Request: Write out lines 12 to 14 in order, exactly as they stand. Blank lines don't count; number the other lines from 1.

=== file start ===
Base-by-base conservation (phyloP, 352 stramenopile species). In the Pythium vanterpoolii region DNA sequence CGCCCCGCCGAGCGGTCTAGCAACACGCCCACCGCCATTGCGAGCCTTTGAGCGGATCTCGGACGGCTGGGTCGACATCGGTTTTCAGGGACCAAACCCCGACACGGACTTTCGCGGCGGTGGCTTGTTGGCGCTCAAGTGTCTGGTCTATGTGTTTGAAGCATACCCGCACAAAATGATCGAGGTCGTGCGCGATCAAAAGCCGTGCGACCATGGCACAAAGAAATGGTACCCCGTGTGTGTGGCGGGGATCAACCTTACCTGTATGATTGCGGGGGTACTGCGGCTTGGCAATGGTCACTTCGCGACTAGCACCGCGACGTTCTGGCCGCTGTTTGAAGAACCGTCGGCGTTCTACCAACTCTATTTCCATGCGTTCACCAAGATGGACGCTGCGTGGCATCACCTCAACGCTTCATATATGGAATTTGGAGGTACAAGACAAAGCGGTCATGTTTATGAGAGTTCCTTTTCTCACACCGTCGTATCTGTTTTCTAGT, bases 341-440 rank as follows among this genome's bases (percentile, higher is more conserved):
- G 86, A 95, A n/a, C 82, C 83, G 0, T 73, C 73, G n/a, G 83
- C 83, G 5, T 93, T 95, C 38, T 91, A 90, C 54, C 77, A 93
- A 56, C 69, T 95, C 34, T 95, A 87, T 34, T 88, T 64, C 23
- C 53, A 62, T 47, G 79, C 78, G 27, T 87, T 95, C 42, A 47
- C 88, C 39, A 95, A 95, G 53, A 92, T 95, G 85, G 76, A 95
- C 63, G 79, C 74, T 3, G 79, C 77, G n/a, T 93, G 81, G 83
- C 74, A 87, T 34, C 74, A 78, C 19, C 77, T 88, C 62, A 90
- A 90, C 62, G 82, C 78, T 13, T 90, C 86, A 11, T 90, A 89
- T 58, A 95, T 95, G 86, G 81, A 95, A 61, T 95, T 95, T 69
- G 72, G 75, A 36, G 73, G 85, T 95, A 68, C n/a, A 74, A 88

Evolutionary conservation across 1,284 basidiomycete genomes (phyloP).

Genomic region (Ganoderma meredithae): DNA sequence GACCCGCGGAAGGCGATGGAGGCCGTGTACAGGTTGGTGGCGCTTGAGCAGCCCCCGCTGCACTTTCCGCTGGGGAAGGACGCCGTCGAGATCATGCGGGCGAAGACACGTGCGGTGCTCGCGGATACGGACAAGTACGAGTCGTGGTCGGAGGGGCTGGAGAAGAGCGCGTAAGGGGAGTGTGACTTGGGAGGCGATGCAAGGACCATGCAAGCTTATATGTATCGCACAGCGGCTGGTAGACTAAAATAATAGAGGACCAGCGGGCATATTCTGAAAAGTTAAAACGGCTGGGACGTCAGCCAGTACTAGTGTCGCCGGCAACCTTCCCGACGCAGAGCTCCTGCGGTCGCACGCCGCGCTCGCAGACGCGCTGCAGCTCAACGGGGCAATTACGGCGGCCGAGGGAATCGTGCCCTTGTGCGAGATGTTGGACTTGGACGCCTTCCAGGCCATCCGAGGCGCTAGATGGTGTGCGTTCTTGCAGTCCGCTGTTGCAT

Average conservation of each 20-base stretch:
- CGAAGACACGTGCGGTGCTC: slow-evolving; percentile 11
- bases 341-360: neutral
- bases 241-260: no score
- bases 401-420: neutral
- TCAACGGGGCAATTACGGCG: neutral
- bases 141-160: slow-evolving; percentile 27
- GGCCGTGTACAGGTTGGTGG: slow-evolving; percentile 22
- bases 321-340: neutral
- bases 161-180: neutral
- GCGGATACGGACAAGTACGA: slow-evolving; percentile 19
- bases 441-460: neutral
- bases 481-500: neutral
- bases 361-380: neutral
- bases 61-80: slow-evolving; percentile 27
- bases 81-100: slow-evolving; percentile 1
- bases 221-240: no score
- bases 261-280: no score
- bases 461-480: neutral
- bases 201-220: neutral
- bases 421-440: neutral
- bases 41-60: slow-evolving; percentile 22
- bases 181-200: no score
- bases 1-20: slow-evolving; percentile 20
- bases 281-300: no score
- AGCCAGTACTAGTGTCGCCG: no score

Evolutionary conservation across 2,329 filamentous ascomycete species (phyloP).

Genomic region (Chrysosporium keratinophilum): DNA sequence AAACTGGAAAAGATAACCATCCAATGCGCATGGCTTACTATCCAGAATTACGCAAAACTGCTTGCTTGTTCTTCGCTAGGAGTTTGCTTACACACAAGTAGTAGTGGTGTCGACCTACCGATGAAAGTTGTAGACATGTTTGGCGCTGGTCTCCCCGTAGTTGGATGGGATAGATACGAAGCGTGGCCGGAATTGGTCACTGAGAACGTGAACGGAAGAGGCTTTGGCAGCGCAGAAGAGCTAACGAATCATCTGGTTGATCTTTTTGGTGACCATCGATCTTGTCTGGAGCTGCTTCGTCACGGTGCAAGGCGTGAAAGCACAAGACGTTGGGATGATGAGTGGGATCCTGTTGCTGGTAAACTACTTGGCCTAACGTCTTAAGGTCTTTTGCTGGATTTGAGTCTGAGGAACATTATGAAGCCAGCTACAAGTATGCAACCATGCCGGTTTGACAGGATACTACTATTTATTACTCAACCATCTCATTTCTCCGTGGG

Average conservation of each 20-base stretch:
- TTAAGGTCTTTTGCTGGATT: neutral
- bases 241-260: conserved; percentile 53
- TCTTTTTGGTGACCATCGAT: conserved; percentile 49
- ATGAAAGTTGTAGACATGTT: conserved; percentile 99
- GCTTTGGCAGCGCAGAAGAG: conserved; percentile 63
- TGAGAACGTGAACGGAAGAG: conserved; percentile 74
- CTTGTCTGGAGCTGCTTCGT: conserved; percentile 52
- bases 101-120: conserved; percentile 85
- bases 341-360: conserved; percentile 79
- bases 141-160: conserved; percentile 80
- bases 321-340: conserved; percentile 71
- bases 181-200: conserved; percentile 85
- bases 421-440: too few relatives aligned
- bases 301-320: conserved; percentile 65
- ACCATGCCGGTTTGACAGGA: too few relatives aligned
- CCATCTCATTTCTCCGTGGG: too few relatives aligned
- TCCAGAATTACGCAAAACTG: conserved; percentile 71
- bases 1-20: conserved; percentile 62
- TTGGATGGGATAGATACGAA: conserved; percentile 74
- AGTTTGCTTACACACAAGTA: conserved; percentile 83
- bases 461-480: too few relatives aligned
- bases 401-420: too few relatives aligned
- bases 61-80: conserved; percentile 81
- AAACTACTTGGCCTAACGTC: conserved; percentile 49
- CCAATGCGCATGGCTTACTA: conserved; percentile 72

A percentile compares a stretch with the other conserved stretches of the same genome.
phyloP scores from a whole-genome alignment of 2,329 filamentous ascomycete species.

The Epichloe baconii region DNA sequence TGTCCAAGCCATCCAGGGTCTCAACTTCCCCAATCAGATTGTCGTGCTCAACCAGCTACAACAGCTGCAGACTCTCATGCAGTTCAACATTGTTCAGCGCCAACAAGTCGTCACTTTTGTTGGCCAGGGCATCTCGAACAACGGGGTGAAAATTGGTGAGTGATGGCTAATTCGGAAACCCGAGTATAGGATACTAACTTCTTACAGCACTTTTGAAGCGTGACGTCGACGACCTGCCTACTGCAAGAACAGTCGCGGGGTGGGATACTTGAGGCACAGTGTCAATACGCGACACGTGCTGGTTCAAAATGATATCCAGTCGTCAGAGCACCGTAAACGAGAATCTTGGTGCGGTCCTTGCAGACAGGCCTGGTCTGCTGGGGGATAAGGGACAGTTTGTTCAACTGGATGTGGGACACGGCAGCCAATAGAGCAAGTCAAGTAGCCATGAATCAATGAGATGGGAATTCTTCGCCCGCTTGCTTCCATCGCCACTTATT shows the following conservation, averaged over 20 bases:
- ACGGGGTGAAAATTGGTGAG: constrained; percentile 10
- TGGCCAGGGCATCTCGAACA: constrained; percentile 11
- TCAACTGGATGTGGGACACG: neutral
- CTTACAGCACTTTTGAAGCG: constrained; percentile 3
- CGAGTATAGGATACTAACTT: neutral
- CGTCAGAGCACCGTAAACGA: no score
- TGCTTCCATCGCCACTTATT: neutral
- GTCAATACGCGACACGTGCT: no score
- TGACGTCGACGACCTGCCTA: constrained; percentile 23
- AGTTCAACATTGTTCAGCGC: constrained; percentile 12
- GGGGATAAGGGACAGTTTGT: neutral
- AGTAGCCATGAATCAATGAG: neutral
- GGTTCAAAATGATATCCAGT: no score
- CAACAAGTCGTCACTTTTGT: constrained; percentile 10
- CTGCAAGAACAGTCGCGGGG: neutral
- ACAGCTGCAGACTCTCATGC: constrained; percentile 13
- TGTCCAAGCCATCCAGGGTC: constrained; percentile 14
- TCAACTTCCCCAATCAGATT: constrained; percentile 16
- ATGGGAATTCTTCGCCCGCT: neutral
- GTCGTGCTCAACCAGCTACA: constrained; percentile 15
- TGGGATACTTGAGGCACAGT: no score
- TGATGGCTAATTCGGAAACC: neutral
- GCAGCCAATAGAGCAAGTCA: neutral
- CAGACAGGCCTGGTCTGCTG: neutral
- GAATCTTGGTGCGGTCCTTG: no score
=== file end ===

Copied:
Evolutionary conservation across 1,284 basidiomycete genomes (phyloP).

Genomic region (Ganoderma meredithae): DNA sequence GACCCGCGGAAGGCGATGGAGGCCGTGTACAGGTTGGTGGCGCTTGAGCAGCCCCCGCTGCACTTTCCGCTGGGGAAGGACGCCGTCGAGATCATGCGGGCGAAGACACGTGCGGTGCTCGCGGATACGGACAAGTACGAGTCGTGGTCGGAGGGGCTGGAGAAGAGCGCGTAAGGGGAGTGTGACTTGGGAGGCGATGCAAGGACCATGCAAGCTTATATGTATCGCACAGCGGCTGGTAGACTAAAATAATAGAGGACCAGCGGGCATATTCTGAAAAGTTAAAACGGCTGGGACGTCAGCCAGTACTAGTGTCGCCGGCAACCTTCCCGACGCAGAGCTCCTGCGGTCGCACGCCGCGCTCGCAGACGCGCTGCAGCTCAACGGGGCAATTACGGCGGCCGAGGGAATCGTGCCCTTGTGCGAGATGTTGGACTTGGACGCCTTCCAGGCCATCCGAGGCGCTAGATGGTGTGCGTTCTTGCAGTCCGCTGTTGCAT

Average conservation of each 20-base stretch: